As the Industrial Revolution gained steam (OK – bad pun), England’s population became denser. Eventually, the resulting pools of water bred mosquitos that eventually became a malaria epidemic.
Perkin, a 15-year-old student, ran crude experiments to create lower-cost quinine, a malaria medicine. One of his processes accidentally produced a strong purple liquid. Useless as a medicine, Perkin suspected it might work as a fabric dye.
Expensive and difficult to produce fabric dyes, that produced dull colors which faded fast, dominated before Perkin. Purple was especially difficult to produce, so expensive only royalty and the extremely wealthy wore purple clothing. Perkins innovation lowered the cost and increased the quality of eyes.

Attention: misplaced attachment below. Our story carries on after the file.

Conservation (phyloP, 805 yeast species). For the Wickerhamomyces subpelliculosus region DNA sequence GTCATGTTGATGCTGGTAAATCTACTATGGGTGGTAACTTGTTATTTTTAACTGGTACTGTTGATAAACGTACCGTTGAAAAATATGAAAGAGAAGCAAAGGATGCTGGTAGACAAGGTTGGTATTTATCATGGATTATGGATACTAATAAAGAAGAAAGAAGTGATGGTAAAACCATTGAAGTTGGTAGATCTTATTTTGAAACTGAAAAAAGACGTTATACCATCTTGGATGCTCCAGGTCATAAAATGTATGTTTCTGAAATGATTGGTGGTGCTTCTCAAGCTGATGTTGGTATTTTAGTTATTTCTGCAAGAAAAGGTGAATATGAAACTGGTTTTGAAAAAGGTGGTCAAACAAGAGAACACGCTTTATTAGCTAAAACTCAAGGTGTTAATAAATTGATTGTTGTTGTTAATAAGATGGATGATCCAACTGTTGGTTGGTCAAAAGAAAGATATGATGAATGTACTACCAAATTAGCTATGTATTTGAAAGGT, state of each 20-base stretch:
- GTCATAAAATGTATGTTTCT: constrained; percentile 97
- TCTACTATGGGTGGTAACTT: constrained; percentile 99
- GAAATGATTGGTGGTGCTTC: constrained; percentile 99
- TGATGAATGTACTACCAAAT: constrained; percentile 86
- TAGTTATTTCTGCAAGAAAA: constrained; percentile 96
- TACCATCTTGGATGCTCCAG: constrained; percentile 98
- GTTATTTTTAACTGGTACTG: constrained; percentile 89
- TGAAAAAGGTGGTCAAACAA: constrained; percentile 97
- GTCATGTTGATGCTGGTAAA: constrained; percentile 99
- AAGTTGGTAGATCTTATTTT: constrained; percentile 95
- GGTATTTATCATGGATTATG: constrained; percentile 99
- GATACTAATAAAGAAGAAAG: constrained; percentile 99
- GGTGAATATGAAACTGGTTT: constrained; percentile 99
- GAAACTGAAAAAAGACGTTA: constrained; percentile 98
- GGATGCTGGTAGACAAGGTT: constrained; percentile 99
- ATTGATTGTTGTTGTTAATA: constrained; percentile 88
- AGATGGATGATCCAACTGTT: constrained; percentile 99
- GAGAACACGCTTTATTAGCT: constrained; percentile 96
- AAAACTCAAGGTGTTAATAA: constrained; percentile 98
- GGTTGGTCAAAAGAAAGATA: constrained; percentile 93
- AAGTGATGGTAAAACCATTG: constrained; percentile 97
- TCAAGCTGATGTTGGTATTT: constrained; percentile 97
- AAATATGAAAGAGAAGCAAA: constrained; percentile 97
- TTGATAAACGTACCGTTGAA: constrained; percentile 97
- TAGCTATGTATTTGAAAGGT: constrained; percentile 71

However, Perkin’s inexpensive dye not only created a strong purple color but it also withstood sun and repeat washing. He abandoned his studies, patented his dye at the age of 18, and opened a dye factory. Bright colors for the inexpensive cotton fabric, produced by the machines of the Industrial Revolution, became commonplace.
Perkin eventually created more artificial dyes and, later, perfumes. His dye factory was a commercial success. The Perkin Medal, named after him, remains a prestigious award for industrial chemists.